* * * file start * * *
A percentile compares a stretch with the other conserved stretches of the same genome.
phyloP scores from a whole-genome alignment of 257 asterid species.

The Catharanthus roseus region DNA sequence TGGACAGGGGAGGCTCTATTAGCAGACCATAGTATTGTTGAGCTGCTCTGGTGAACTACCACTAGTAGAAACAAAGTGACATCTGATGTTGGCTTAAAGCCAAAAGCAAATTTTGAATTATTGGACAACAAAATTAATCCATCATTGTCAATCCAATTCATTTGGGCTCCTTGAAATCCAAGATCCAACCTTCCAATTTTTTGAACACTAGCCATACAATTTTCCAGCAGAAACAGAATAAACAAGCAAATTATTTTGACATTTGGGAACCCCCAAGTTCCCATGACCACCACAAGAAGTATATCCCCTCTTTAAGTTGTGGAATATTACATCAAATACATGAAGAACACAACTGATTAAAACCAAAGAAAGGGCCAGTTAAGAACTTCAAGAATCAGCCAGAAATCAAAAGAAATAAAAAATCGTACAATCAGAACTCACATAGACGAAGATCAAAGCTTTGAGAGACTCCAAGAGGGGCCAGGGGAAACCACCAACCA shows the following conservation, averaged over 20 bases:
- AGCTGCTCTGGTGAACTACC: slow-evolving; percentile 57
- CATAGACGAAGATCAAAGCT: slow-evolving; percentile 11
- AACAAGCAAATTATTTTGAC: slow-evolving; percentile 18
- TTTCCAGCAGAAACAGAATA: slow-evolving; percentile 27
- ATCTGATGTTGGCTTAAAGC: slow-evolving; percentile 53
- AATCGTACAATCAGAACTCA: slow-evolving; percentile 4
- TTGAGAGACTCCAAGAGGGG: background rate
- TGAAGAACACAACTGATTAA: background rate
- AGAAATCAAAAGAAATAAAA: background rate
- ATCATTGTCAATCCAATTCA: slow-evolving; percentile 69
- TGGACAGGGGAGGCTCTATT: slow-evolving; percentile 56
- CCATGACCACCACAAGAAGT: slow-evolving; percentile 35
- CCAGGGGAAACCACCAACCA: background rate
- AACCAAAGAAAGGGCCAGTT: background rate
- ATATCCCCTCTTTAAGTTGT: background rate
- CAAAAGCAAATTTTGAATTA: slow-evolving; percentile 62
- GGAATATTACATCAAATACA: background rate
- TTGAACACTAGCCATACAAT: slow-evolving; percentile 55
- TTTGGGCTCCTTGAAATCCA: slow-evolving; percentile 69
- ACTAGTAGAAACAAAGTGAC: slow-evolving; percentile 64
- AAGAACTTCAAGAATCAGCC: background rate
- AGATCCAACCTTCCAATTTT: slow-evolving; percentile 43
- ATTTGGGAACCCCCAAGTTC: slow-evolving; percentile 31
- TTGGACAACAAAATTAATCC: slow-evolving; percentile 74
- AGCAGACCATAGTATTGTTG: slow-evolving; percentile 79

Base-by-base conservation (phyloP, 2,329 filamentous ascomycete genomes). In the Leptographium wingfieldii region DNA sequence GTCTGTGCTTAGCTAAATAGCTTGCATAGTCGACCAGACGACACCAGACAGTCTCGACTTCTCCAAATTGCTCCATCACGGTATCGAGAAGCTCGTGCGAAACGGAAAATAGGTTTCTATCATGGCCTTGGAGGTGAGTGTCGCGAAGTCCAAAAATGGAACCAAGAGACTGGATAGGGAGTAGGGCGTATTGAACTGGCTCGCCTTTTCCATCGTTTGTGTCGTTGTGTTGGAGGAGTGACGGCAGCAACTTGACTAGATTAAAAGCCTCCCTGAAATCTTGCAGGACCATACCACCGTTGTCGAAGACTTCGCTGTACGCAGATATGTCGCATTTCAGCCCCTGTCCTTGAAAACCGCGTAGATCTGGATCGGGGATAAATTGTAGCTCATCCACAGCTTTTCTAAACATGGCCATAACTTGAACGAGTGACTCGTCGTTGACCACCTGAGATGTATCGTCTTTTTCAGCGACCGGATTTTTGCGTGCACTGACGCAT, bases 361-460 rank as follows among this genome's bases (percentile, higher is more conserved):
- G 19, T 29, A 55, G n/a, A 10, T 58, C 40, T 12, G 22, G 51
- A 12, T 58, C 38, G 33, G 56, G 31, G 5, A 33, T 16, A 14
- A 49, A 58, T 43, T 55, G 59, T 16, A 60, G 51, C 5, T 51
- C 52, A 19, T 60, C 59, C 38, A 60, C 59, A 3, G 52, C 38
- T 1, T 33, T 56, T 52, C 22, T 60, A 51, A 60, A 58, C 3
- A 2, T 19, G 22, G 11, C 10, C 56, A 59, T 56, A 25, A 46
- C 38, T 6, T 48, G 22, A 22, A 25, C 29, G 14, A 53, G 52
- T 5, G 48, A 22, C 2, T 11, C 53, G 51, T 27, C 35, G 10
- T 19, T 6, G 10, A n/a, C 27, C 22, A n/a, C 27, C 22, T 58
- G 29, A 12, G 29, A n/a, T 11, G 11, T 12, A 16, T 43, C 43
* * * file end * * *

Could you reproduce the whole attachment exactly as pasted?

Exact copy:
A percentile compares a stretch with the other conserved stretches of the same genome.
phyloP scores from a whole-genome alignment of 257 asterid species.

The Catharanthus roseus region DNA sequence TGGACAGGGGAGGCTCTATTAGCAGACCATAGTATTGTTGAGCTGCTCTGGTGAACTACCACTAGTAGAAACAAAGTGACATCTGATGTTGGCTTAAAGCCAAAAGCAAATTTTGAATTATTGGACAACAAAATTAATCCATCATTGTCAATCCAATTCATTTGGGCTCCTTGAAATCCAAGATCCAACCTTCCAATTTTTTGAACACTAGCCATACAATTTTCCAGCAGAAACAGAATAAACAAGCAAATTATTTTGACATTTGGGAACCCCCAAGTTCCCATGACCACCACAAGAAGTATATCCCCTCTTTAAGTTGTGGAATATTACATCAAATACATGAAGAACACAACTGATTAAAACCAAAGAAAGGGCCAGTTAAGAACTTCAAGAATCAGCCAGAAATCAAAAGAAATAAAAAATCGTACAATCAGAACTCACATAGACGAAGATCAAAGCTTTGAGAGACTCCAAGAGGGGCCAGGGGAAACCACCAACCA shows the following conservation, averaged over 20 bases:
- AGCTGCTCTGGTGAACTACC: slow-evolving; percentile 57
- CATAGACGAAGATCAAAGCT: slow-evolving; percentile 11
- AACAAGCAAATTATTTTGAC: slow-evolving; percentile 18
- TTTCCAGCAGAAACAGAATA: slow-evolving; percentile 27
- ATCTGATGTTGGCTTAAAGC: slow-evolving; percentile 53
- AATCGTACAATCAGAACTCA: slow-evolving; percentile 4
- TTGAGAGACTCCAAGAGGGG: background rate
- TGAAGAACACAACTGATTAA: background rate
- AGAAATCAAAAGAAATAAAA: background rate
- ATCATTGTCAATCCAATTCA: slow-evolving; percentile 69
- TGGACAGGGGAGGCTCTATT: slow-evolving; percentile 56
- CCATGACCACCACAAGAAGT: slow-evolving; percentile 35
- CCAGGGGAAACCACCAACCA: background rate
- AACCAAAGAAAGGGCCAGTT: background rate
- ATATCCCCTCTTTAAGTTGT: background rate
- CAAAAGCAAATTTTGAATTA: slow-evolving; percentile 62
- GGAATATTACATCAAATACA: background rate
- TTGAACACTAGCCATACAAT: slow-evolving; percentile 55
- TTTGGGCTCCTTGAAATCCA: slow-evolving; percentile 69
- ACTAGTAGAAACAAAGTGAC: slow-evolving; percentile 64
- AAGAACTTCAAGAATCAGCC: background rate
- AGATCCAACCTTCCAATTTT: slow-evolving; percentile 43
- ATTTGGGAACCCCCAAGTTC: slow-evolving; percentile 31
- TTGGACAACAAAATTAATCC: slow-evolving; percentile 74
- AGCAGACCATAGTATTGTTG: slow-evolving; percentile 79

Base-by-base conservation (phyloP, 2,329 filamentous ascomycete genomes). In the Leptographium wingfieldii region DNA sequence GTCTGTGCTTAGCTAAATAGCTTGCATAGTCGACCAGACGACACCAGACAGTCTCGACTTCTCCAAATTGCTCCATCACGGTATCGAGAAGCTCGTGCGAAACGGAAAATAGGTTTCTATCATGGCCTTGGAGGTGAGTGTCGCGAAGTCCAAAAATGGAACCAAGAGACTGGATAGGGAGTAGGGCGTATTGAACTGGCTCGCCTTTTCCATCGTTTGTGTCGTTGTGTTGGAGGAGTGACGGCAGCAACTTGACTAGATTAAAAGCCTCCCTGAAATCTTGCAGGACCATACCACCGTTGTCGAAGACTTCGCTGTACGCAGATATGTCGCATTTCAGCCCCTGTCCTTGAAAACCGCGTAGATCTGGATCGGGGATAAATTGTAGCTCATCCACAGCTTTTCTAAACATGGCCATAACTTGAACGAGTGACTCGTCGTTGACCACCTGAGATGTATCGTCTTTTTCAGCGACCGGATTTTTGCGTGCACTGACGCAT, bases 361-460 rank as follows among this genome's bases (percentile, higher is more conserved):
- G 19, T 29, A 55, G n/a, A 10, T 58, C 40, T 12, G 22, G 51
- A 12, T 58, C 38, G 33, G 56, G 31, G 5, A 33, T 16, A 14
- A 49, A 58, T 43, T 55, G 59, T 16, A 60, G 51, C 5, T 51
- C 52, A 19, T 60, C 59, C 38, A 60, C 59, A 3, G 52, C 38
- T 1, T 33, T 56, T 52, C 22, T 60, A 51, A 60, A 58, C 3
- A 2, T 19, G 22, G 11, C 10, C 56, A 59, T 56, A 25, A 46
- C 38, T 6, T 48, G 22, A 22, A 25, C 29, G 14, A 53, G 52
- T 5, G 48, A 22, C 2, T 11, C 53, G 51, T 27, C 35, G 10
- T 19, T 6, G 10, A n/a, C 27, C 22, A n/a, C 27, C 22, T 58
- G 29, A 12, G 29, A n/a, T 11, G 11, T 12, A 16, T 43, C 43